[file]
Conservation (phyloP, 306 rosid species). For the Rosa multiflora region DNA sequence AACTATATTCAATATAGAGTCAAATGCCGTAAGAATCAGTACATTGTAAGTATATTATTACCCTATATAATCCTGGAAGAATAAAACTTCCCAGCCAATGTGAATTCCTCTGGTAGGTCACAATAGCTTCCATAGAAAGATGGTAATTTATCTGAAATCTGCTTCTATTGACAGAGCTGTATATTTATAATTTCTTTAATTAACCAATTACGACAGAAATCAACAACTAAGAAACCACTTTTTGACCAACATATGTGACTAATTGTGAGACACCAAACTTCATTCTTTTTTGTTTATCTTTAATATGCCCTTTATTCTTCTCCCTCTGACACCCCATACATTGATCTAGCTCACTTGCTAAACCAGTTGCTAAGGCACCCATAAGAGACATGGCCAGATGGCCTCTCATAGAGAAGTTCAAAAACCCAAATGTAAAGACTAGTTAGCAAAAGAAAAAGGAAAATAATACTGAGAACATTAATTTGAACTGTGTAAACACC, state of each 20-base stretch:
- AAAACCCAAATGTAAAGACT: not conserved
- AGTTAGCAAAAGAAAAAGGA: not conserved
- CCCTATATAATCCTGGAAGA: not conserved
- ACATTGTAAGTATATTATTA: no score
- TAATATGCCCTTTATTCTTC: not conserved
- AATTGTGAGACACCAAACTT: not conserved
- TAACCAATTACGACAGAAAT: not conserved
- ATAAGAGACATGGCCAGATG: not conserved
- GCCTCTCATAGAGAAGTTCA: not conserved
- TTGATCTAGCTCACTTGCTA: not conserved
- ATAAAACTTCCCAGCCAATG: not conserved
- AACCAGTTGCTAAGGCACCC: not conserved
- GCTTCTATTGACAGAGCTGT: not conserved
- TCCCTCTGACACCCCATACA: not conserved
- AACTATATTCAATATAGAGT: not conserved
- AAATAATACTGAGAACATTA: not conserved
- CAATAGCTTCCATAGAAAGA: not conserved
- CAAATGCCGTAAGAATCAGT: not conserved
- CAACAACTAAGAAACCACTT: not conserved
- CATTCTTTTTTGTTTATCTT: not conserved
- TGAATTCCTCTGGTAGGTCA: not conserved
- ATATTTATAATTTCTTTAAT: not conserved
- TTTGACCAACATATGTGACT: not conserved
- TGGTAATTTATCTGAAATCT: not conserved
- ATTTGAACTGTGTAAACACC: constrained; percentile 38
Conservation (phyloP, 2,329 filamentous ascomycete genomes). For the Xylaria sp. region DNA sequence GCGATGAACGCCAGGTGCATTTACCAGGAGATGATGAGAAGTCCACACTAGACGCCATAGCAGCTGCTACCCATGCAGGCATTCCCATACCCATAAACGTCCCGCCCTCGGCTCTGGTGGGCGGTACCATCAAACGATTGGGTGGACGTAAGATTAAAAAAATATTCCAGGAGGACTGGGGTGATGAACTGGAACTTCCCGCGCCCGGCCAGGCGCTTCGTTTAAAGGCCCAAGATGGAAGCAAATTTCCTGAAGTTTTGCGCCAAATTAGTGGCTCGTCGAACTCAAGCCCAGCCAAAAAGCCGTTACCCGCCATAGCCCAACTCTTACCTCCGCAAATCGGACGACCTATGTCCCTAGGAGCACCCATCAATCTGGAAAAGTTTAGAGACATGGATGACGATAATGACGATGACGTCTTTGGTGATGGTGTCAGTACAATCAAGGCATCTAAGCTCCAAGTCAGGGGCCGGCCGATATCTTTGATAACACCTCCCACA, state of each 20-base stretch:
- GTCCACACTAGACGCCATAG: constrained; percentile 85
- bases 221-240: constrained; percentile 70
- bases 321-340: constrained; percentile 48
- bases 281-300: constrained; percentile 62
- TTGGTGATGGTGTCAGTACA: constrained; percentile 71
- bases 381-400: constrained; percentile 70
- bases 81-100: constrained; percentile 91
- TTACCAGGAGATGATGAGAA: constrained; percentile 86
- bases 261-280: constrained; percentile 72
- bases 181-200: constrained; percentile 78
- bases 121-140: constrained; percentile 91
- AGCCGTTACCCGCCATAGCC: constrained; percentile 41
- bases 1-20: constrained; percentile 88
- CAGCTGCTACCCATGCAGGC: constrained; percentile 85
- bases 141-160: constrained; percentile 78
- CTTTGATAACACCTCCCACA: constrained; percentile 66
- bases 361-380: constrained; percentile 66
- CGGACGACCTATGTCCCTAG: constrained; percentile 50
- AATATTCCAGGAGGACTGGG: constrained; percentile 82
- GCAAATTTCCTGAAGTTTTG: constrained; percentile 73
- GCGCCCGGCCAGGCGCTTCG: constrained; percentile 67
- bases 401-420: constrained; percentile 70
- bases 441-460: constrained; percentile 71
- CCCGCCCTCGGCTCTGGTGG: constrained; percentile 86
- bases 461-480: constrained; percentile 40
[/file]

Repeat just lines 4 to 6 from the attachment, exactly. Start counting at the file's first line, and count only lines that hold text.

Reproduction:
- CCCTATATAATCCTGGAAGA: not conserved
- ACATTGTAAGTATATTATTA: no score
- TAATATGCCCTTTATTCTTC: not conserved